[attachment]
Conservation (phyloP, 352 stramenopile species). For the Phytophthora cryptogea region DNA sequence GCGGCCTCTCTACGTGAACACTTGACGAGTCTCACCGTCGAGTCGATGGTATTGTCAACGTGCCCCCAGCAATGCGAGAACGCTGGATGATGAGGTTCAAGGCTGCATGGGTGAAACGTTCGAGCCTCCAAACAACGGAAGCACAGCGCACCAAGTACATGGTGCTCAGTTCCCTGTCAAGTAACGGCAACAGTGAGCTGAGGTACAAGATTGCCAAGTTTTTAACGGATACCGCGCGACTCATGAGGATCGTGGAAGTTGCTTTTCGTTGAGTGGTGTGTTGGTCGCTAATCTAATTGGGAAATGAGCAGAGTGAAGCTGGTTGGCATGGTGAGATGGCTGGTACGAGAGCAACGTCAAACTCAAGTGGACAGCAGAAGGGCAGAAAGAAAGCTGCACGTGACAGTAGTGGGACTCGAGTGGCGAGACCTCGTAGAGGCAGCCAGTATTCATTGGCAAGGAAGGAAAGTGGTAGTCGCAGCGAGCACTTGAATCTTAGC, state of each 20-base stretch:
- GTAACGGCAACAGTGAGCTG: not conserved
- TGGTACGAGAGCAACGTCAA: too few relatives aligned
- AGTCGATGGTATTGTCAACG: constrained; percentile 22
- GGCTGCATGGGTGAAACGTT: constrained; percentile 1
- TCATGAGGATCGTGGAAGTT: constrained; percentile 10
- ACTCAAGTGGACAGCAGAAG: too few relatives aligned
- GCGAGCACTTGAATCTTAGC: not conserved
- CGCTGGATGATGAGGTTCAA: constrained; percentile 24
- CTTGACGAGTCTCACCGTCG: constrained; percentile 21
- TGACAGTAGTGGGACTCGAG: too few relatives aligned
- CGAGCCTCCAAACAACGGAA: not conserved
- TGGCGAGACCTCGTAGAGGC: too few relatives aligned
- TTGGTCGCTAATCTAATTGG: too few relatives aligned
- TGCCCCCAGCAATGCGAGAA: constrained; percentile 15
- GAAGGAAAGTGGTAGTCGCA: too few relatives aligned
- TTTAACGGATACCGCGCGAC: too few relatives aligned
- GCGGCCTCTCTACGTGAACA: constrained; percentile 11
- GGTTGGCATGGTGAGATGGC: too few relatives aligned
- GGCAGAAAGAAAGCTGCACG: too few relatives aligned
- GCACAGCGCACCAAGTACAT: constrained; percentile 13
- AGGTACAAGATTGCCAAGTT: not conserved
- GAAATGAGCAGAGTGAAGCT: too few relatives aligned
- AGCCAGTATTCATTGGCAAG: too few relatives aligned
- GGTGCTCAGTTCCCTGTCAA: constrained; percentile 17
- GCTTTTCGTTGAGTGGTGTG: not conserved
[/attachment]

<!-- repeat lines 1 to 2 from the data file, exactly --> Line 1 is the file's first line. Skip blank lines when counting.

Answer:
Conservation (phyloP, 352 stramenopile species). For the Phytophthora cryptogea region DNA sequence GCGGCCTCTCTACGTGAACACTTGACGAGTCTCACCGTCGAGTCGATGGTATTGTCAACGTGCCCCCAGCAATGCGAGAACGCTGGATGATGAGGTTCAAGGCTGCATGGGTGAAACGTTCGAGCCTCCAAACAACGGAAGCACAGCGCACCAAGTACATGGTGCTCAGTTCCCTGTCAAGTAACGGCAACAGTGAGCTGAGGTACAAGATTGCCAAGTTTTTAACGGATACCGCGCGACTCATGAGGATCGTGGAAGTTGCTTTTCGTTGAGTGGTGTGTTGGTCGCTAATCTAATTGGGAAATGAGCAGAGTGAAGCTGGTTGGCATGGTGAGATGGCTGGTACGAGAGCAACGTCAAACTCAAGTGGACAGCAGAAGGGCAGAAAGAAAGCTGCACGTGACAGTAGTGGGACTCGAGTGGCGAGACCTCGTAGAGGCAGCCAGTATTCATTGGCAAGGAAGGAAAGTGGTAGTCGCAGCGAGCACTTGAATCTTAGC, state of each 20-base stretch:
- GTAACGGCAACAGTGAGCTG: not conserved